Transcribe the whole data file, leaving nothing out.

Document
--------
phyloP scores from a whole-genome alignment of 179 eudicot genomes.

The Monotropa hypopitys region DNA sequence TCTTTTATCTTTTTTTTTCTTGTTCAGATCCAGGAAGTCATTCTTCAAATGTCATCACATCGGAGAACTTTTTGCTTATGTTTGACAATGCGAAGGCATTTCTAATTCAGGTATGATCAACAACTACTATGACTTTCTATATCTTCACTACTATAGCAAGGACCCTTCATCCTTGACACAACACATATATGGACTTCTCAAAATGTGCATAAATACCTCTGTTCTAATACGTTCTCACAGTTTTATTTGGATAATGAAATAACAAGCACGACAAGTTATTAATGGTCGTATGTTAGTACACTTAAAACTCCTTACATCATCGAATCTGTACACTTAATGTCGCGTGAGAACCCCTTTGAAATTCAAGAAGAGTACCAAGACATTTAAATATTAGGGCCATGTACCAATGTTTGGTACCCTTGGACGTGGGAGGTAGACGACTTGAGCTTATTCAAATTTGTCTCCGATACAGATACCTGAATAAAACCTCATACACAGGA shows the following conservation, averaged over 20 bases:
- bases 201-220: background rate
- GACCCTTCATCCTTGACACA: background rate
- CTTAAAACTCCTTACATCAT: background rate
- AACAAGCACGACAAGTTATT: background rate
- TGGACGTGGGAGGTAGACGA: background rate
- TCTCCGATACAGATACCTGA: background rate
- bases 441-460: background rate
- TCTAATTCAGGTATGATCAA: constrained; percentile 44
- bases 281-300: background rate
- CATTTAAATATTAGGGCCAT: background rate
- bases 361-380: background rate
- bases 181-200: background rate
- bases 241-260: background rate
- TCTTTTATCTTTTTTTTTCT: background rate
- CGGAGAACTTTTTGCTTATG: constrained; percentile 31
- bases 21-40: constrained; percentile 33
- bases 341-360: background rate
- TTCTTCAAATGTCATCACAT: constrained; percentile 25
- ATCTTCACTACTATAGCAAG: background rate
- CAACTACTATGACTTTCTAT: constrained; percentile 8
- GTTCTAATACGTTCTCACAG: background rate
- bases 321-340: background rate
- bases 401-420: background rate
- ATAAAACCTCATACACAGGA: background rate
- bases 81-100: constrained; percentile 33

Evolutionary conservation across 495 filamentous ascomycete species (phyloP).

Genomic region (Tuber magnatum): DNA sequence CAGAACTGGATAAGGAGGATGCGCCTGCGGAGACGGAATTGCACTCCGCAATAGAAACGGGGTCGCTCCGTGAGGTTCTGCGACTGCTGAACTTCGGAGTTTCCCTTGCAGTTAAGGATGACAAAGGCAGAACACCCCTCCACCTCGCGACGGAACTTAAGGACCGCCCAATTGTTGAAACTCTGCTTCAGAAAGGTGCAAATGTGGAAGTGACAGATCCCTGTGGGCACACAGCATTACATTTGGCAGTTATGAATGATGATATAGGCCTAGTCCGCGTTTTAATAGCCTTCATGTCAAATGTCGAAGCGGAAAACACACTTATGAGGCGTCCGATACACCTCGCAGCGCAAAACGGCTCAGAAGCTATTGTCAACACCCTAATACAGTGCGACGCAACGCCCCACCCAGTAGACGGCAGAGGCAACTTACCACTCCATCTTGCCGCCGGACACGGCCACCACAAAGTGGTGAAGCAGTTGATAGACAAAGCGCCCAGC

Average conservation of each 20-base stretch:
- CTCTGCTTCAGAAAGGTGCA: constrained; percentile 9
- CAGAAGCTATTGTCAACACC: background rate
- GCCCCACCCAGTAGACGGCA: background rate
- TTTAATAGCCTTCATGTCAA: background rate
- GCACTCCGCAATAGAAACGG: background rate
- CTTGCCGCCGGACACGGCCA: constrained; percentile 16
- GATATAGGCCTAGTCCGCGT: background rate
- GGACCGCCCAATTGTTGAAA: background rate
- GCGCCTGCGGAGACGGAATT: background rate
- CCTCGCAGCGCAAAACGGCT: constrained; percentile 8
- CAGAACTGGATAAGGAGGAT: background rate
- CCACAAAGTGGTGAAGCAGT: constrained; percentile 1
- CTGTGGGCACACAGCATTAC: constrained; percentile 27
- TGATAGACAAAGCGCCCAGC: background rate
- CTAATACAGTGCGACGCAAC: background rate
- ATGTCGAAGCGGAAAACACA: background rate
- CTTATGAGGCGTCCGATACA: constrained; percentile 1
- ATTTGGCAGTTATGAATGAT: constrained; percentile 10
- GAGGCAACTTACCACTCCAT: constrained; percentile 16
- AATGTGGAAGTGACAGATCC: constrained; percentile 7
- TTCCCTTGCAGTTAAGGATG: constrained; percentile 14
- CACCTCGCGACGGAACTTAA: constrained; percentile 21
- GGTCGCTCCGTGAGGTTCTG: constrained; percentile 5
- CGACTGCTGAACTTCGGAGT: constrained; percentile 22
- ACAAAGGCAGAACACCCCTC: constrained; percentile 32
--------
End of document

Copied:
phyloP scores from a whole-genome alignment of 179 eudicot genomes.

The Monotropa hypopitys region DNA sequence TCTTTTATCTTTTTTTTTCTTGTTCAGATCCAGGAAGTCATTCTTCAAATGTCATCACATCGGAGAACTTTTTGCTTATGTTTGACAATGCGAAGGCATTTCTAATTCAGGTATGATCAACAACTACTATGACTTTCTATATCTTCACTACTATAGCAAGGACCCTTCATCCTTGACACAACACATATATGGACTTCTCAAAATGTGCATAAATACCTCTGTTCTAATACGTTCTCACAGTTTTATTTGGATAATGAAATAACAAGCACGACAAGTTATTAATGGTCGTATGTTAGTACACTTAAAACTCCTTACATCATCGAATCTGTACACTTAATGTCGCGTGAGAACCCCTTTGAAATTCAAGAAGAGTACCAAGACATTTAAATATTAGGGCCATGTACCAATGTTTGGTACCCTTGGACGTGGGAGGTAGACGACTTGAGCTTATTCAAATTTGTCTCCGATACAGATACCTGAATAAAACCTCATACACAGGA shows the following conservation, averaged over 20 bases:
- bases 201-220: background rate
- GACCCTTCATCCTTGACACA: background rate
- CTTAAAACTCCTTACATCAT: background rate
- AACAAGCACGACAAGTTATT: background rate
- TGGACGTGGGAGGTAGACGA: background rate
- TCTCCGATACAGATACCTGA: background rate
- bases 441-460: background rate
- TCTAATTCAGGTATGATCAA: constrained; percentile 44
- bases 281-300: background rate
- CATTTAAATATTAGGGCCAT: background rate
- bases 361-380: background rate
- bases 181-200: background rate
- bases 241-260: background rate
- TCTTTTATCTTTTTTTTTCT: background rate
- CGGAGAACTTTTTGCTTATG: constrained; percentile 31
- bases 21-40: constrained; percentile 33
- bases 341-360: background rate
- TTCTTCAAATGTCATCACAT: constrained; percentile 25
- ATCTTCACTACTATAGCAAG: background rate
- CAACTACTATGACTTTCTAT: constrained; percentile 8
- GTTCTAATACGTTCTCACAG: background rate
- bases 321-340: background rate
- bases 401-420: background rate
- ATAAAACCTCATACACAGGA: background rate
- bases 81-100: constrained; percentile 33

Evolutionary conservation across 495 filamentous ascomycete species (phyloP).

Genomic region (Tuber magnatum): DNA sequence CAGAACTGGATAAGGAGGATGCGCCTGCGGAGACGGAATTGCACTCCGCAATAGAAACGGGGTCGCTCCGTGAGGTTCTGCGACTGCTGAACTTCGGAGTTTCCCTTGCAGTTAAGGATGACAAAGGCAGAACACCCCTCCACCTCGCGACGGAACTTAAGGACCGCCCAATTGTTGAAACTCTGCTTCAGAAAGGTGCAAATGTGGAAGTGACAGATCCCTGTGGGCACACAGCATTACATTTGGCAGTTATGAATGATGATATAGGCCTAGTCCGCGTTTTAATAGCCTTCATGTCAAATGTCGAAGCGGAAAACACACTTATGAGGCGTCCGATACACCTCGCAGCGCAAAACGGCTCAGAAGCTATTGTCAACACCCTAATACAGTGCGACGCAACGCCCCACCCAGTAGACGGCAGAGGCAACTTACCACTCCATCTTGCCGCCGGACACGGCCACCACAAAGTGGTGAAGCAGTTGATAGACAAAGCGCCCAGC

Average conservation of each 20-base stretch:
- CTCTGCTTCAGAAAGGTGCA: constrained; percentile 9
- CAGAAGCTATTGTCAACACC: background rate
- GCCCCACCCAGTAGACGGCA: background rate
- TTTAATAGCCTTCATGTCAA: background rate
- GCACTCCGCAATAGAAACGG: background rate
- CTTGCCGCCGGACACGGCCA: constrained; percentile 16
- GATATAGGCCTAGTCCGCGT: background rate
- GGACCGCCCAATTGTTGAAA: background rate
- GCGCCTGCGGAGACGGAATT: background rate
- CCTCGCAGCGCAAAACGGCT: constrained; percentile 8
- CAGAACTGGATAAGGAGGAT: background rate
- CCACAAAGTGGTGAAGCAGT: constrained; percentile 1
- CTGTGGGCACACAGCATTAC: constrained; percentile 27
- TGATAGACAAAGCGCCCAGC: background rate
- CTAATACAGTGCGACGCAAC: background rate
- ATGTCGAAGCGGAAAACACA: background rate
- CTTATGAGGCGTCCGATACA: constrained; percentile 1
- ATTTGGCAGTTATGAATGAT: constrained; percentile 10
- GAGGCAACTTACCACTCCAT: constrained; percentile 16
- AATGTGGAAGTGACAGATCC: constrained; percentile 7
- TTCCCTTGCAGTTAAGGATG: constrained; percentile 14
- CACCTCGCGACGGAACTTAA: constrained; percentile 21
- GGTCGCTCCGTGAGGTTCTG: constrained; percentile 5
- CGACTGCTGAACTTCGGAGT: constrained; percentile 22
- ACAAAGGCAGAACACCCCTC: constrained; percentile 32